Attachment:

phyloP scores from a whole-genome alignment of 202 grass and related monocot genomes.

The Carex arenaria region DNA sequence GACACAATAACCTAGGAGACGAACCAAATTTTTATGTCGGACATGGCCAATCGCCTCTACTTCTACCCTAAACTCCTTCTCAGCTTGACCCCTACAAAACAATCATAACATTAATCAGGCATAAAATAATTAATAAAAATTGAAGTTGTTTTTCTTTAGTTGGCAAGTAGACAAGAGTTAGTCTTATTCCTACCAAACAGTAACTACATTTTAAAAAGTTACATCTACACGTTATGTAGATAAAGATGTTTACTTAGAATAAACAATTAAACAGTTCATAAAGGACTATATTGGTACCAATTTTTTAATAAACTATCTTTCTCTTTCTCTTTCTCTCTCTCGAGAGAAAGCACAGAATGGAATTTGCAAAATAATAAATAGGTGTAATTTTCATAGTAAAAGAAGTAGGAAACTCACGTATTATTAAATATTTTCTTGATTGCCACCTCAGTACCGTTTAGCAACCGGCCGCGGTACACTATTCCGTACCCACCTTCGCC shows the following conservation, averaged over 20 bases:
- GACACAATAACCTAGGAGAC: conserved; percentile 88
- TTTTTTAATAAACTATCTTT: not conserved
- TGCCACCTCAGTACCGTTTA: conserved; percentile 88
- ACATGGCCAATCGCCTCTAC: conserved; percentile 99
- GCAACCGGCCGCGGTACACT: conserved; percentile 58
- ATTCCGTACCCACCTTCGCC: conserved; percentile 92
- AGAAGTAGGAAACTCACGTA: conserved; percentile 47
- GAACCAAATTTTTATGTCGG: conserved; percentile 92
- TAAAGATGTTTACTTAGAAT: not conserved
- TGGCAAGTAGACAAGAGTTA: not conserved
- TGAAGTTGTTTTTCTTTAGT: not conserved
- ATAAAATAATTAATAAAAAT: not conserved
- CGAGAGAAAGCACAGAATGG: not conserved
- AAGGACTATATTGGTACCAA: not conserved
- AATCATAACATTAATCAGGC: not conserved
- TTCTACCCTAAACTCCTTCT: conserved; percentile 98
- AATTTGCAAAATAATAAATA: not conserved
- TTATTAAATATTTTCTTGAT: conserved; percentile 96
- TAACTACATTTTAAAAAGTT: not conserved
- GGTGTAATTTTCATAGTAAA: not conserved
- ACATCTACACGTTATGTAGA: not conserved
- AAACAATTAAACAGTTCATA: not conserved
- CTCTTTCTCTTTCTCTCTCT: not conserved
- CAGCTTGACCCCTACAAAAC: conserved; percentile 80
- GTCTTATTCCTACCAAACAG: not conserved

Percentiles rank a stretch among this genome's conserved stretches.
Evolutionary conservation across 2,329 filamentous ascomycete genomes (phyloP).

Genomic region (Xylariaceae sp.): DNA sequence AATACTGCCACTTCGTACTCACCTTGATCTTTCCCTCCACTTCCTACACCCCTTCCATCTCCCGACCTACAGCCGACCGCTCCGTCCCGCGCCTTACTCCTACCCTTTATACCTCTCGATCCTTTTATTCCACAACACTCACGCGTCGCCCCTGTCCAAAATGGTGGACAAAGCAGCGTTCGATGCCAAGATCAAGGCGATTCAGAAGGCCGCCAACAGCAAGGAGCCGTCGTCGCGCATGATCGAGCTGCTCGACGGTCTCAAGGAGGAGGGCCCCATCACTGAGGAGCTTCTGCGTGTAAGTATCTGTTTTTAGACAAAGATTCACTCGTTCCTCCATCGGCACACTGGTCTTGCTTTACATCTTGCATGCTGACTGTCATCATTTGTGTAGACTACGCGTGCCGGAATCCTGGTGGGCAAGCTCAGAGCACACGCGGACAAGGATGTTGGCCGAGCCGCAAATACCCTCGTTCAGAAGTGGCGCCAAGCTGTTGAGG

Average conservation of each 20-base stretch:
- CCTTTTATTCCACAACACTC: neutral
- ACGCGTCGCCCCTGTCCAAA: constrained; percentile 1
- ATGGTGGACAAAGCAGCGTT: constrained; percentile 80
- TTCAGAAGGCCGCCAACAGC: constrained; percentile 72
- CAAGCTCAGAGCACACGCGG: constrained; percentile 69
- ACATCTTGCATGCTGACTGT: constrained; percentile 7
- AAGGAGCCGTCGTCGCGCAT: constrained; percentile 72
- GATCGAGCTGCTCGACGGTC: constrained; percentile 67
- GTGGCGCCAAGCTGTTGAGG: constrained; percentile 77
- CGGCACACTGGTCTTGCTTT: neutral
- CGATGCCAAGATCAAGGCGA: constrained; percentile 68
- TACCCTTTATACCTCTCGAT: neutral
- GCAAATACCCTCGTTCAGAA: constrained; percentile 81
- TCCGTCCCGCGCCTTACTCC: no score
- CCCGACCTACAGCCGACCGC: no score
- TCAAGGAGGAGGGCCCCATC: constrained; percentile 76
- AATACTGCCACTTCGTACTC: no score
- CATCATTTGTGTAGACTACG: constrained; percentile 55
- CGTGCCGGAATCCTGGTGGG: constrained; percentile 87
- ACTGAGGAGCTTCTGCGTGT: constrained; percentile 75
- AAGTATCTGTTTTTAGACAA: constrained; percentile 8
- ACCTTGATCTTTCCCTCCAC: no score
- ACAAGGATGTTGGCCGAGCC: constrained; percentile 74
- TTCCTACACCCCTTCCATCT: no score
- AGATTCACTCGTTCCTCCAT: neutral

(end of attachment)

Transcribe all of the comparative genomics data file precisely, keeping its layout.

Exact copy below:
phyloP scores from a whole-genome alignment of 202 grass and related monocot genomes.

The Carex arenaria region DNA sequence GACACAATAACCTAGGAGACGAACCAAATTTTTATGTCGGACATGGCCAATCGCCTCTACTTCTACCCTAAACTCCTTCTCAGCTTGACCCCTACAAAACAATCATAACATTAATCAGGCATAAAATAATTAATAAAAATTGAAGTTGTTTTTCTTTAGTTGGCAAGTAGACAAGAGTTAGTCTTATTCCTACCAAACAGTAACTACATTTTAAAAAGTTACATCTACACGTTATGTAGATAAAGATGTTTACTTAGAATAAACAATTAAACAGTTCATAAAGGACTATATTGGTACCAATTTTTTAATAAACTATCTTTCTCTTTCTCTTTCTCTCTCTCGAGAGAAAGCACAGAATGGAATTTGCAAAATAATAAATAGGTGTAATTTTCATAGTAAAAGAAGTAGGAAACTCACGTATTATTAAATATTTTCTTGATTGCCACCTCAGTACCGTTTAGCAACCGGCCGCGGTACACTATTCCGTACCCACCTTCGCC shows the following conservation, averaged over 20 bases:
- GACACAATAACCTAGGAGAC: conserved; percentile 88
- TTTTTTAATAAACTATCTTT: not conserved
- TGCCACCTCAGTACCGTTTA: conserved; percentile 88
- ACATGGCCAATCGCCTCTAC: conserved; percentile 99
- GCAACCGGCCGCGGTACACT: conserved; percentile 58
- ATTCCGTACCCACCTTCGCC: conserved; percentile 92
- AGAAGTAGGAAACTCACGTA: conserved; percentile 47
- GAACCAAATTTTTATGTCGG: conserved; percentile 92
- TAAAGATGTTTACTTAGAAT: not conserved
- TGGCAAGTAGACAAGAGTTA: not conserved
- TGAAGTTGTTTTTCTTTAGT: not conserved
- ATAAAATAATTAATAAAAAT: not conserved
- CGAGAGAAAGCACAGAATGG: not conserved
- AAGGACTATATTGGTACCAA: not conserved
- AATCATAACATTAATCAGGC: not conserved
- TTCTACCCTAAACTCCTTCT: conserved; percentile 98
- AATTTGCAAAATAATAAATA: not conserved
- TTATTAAATATTTTCTTGAT: conserved; percentile 96
- TAACTACATTTTAAAAAGTT: not conserved
- GGTGTAATTTTCATAGTAAA: not conserved
- ACATCTACACGTTATGTAGA: not conserved
- AAACAATTAAACAGTTCATA: not conserved
- CTCTTTCTCTTTCTCTCTCT: not conserved
- CAGCTTGACCCCTACAAAAC: conserved; percentile 80
- GTCTTATTCCTACCAAACAG: not conserved

Percentiles rank a stretch among this genome's conserved stretches.
Evolutionary conservation across 2,329 filamentous ascomycete genomes (phyloP).

Genomic region (Xylariaceae sp.): DNA sequence AATACTGCCACTTCGTACTCACCTTGATCTTTCCCTCCACTTCCTACACCCCTTCCATCTCCCGACCTACAGCCGACCGCTCCGTCCCGCGCCTTACTCCTACCCTTTATACCTCTCGATCCTTTTATTCCACAACACTCACGCGTCGCCCCTGTCCAAAATGGTGGACAAAGCAGCGTTCGATGCCAAGATCAAGGCGATTCAGAAGGCCGCCAACAGCAAGGAGCCGTCGTCGCGCATGATCGAGCTGCTCGACGGTCTCAAGGAGGAGGGCCCCATCACTGAGGAGCTTCTGCGTGTAAGTATCTGTTTTTAGACAAAGATTCACTCGTTCCTCCATCGGCACACTGGTCTTGCTTTACATCTTGCATGCTGACTGTCATCATTTGTGTAGACTACGCGTGCCGGAATCCTGGTGGGCAAGCTCAGAGCACACGCGGACAAGGATGTTGGCCGAGCCGCAAATACCCTCGTTCAGAAGTGGCGCCAAGCTGTTGAGG

Average conservation of each 20-base stretch:
- CCTTTTATTCCACAACACTC: neutral
- ACGCGTCGCCCCTGTCCAAA: constrained; percentile 1
- ATGGTGGACAAAGCAGCGTT: constrained; percentile 80
- TTCAGAAGGCCGCCAACAGC: constrained; percentile 72
- CAAGCTCAGAGCACACGCGG: constrained; percentile 69
- ACATCTTGCATGCTGACTGT: constrained; percentile 7
- AAGGAGCCGTCGTCGCGCAT: constrained; percentile 72
- GATCGAGCTGCTCGACGGTC: constrained; percentile 67
- GTGGCGCCAAGCTGTTGAGG: constrained; percentile 77
- CGGCACACTGGTCTTGCTTT: neutral
- CGATGCCAAGATCAAGGCGA: constrained; percentile 68
- TACCCTTTATACCTCTCGAT: neutral
- GCAAATACCCTCGTTCAGAA: constrained; percentile 81
- TCCGTCCCGCGCCTTACTCC: no score
- CCCGACCTACAGCCGACCGC: no score
- TCAAGGAGGAGGGCCCCATC: constrained; percentile 76
- AATACTGCCACTTCGTACTC: no score
- CATCATTTGTGTAGACTACG: constrained; percentile 55
- CGTGCCGGAATCCTGGTGGG: constrained; percentile 87
- ACTGAGGAGCTTCTGCGTGT: constrained; percentile 75
- AAGTATCTGTTTTTAGACAA: constrained; percentile 8
- ACCTTGATCTTTCCCTCCAC: no score
- ACAAGGATGTTGGCCGAGCC: constrained; percentile 74
- TTCCTACACCCCTTCCATCT: no score
- AGATTCACTCGTTCCTCCAT: neutral